First, you need to remember that the US was expecting to use Okinawa as a military, naval and air base for at least two years. None of the commanders involved knew about the Manhattan Project. They were invading Okinawa in April 1945, expecting the invasion of Japan to start in November with an invasion of Kyushu, and the invasion of the largest Japanese island, Honshu, in early 1946. The surrender of Japan in response to Hiroshima and Nagasaki was a surprise to most of the US leadership.
They wanted Okinawa to be a secure base. If there were still active Japanese forces on the island, it could not be properly secure. No defensive line is truly proof against brave men who are prepared to take risks to sneak through it, so there would have always been a few Japanese loose in the base areas. They would also have gone around the ends of the line, by swimming or in small boats. Having enemy soldiers around forces every unit to post sentries, and means nobody can really relax. Having a safe area makes life much easier for troops who aren't on duty.
Further, the troops holding the defensive line would not be available for the invasion of Japan, which was going to need all the available force. It was a very worrying prospect for the US commanders, who knew that they were going to be up against a fanatical population as well as the Japanese military. Estimates of casualties were horrifying, and Okinawa was a reasonable place to put hospitals. Nobody wants enemy troops near those.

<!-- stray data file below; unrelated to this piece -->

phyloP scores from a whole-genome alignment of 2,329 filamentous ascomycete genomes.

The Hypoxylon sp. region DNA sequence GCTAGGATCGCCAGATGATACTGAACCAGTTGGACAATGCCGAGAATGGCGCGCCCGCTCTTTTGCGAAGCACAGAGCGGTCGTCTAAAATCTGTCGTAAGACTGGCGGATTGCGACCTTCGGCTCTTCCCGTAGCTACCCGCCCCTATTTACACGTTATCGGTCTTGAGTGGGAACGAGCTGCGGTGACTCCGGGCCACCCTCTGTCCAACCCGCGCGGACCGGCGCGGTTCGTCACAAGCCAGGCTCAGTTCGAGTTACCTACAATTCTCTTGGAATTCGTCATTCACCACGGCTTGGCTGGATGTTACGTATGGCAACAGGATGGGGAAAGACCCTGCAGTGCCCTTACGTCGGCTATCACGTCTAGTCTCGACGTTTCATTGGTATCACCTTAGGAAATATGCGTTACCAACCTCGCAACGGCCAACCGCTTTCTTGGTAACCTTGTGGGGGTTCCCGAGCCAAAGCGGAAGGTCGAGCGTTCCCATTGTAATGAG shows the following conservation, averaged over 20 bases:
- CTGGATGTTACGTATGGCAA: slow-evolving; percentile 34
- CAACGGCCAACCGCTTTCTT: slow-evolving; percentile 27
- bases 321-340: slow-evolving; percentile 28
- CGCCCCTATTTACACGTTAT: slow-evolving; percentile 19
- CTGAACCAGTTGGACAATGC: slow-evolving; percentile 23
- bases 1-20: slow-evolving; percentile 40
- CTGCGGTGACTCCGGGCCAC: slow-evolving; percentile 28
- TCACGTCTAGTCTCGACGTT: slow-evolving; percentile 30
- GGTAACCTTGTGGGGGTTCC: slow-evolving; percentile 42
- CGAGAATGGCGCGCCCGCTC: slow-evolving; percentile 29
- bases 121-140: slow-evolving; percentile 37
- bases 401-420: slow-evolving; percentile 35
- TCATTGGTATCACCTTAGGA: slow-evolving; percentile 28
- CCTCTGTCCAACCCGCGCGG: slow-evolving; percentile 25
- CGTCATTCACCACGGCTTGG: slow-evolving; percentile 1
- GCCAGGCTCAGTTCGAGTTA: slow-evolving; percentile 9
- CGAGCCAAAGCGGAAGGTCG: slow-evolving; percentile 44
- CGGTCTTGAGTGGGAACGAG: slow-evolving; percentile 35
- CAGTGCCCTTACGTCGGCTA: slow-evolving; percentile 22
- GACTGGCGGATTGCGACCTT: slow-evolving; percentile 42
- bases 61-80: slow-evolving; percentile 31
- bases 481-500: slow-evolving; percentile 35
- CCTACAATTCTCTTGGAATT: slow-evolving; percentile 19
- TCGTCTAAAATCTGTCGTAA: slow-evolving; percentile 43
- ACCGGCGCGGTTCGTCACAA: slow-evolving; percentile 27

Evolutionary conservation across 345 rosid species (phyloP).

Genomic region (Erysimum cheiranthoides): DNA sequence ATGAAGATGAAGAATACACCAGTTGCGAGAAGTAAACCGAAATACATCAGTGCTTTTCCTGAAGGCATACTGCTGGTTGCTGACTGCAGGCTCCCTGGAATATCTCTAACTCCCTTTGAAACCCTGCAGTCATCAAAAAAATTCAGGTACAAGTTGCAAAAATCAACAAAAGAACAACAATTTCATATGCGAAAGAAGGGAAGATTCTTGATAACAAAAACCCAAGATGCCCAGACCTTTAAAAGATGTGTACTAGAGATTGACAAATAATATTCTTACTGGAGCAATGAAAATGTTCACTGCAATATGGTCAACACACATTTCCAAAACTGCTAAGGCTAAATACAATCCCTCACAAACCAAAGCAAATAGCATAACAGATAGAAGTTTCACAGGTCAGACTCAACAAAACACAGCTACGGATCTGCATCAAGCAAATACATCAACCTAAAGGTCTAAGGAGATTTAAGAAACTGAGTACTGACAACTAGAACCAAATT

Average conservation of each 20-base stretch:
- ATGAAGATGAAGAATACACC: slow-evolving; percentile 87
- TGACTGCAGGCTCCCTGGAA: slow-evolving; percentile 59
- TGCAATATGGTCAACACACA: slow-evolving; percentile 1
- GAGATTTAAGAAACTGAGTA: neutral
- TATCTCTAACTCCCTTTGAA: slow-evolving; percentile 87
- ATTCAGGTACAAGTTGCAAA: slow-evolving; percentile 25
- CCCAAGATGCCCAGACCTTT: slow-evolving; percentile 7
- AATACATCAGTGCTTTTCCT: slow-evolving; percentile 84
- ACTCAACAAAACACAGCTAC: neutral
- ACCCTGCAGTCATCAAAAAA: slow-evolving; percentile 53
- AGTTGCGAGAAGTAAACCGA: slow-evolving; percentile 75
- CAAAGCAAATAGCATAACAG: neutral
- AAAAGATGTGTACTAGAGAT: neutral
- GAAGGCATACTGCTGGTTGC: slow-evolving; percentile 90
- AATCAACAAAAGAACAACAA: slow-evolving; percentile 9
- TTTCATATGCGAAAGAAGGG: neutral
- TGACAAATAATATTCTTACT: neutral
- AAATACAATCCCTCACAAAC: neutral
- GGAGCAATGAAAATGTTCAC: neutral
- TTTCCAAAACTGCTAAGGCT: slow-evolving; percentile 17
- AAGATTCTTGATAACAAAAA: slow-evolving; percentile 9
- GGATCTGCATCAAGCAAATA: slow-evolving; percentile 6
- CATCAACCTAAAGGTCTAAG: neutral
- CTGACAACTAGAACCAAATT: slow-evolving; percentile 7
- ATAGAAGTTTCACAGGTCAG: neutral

The invasion was regarded by both sides as a small-scale version of what an invasion of Japan proper would be like. So it was important for training and discovering the right methods for this kind of combat, and for learning how to minimise casualties. The Japanese had stacked the deck by providing large amounts of artillery and ammunition for it, which was another compelling reason for taking the whole island: while their artillery was active in the south, much of the island could be bombarded.
Finally, the south of the island was where the airfields were, along with the major population centres and the ports. The landing was at the waist of the island, because the beaches there were the most suitable place, but the south was the territory that would serve as bases. Sources: Okinawa: the last battle, p. 10, the relevant volume of the US Army's official history, and Nemesis: the Battle for Japan, by Max Hastings.
It would be more sensible to ask why conquering the north of the island was necessary, but all of the reasons above about a safe base area apply. This is basic military strategy. It was quite clear that securing all of Okinawa was the right thing to do.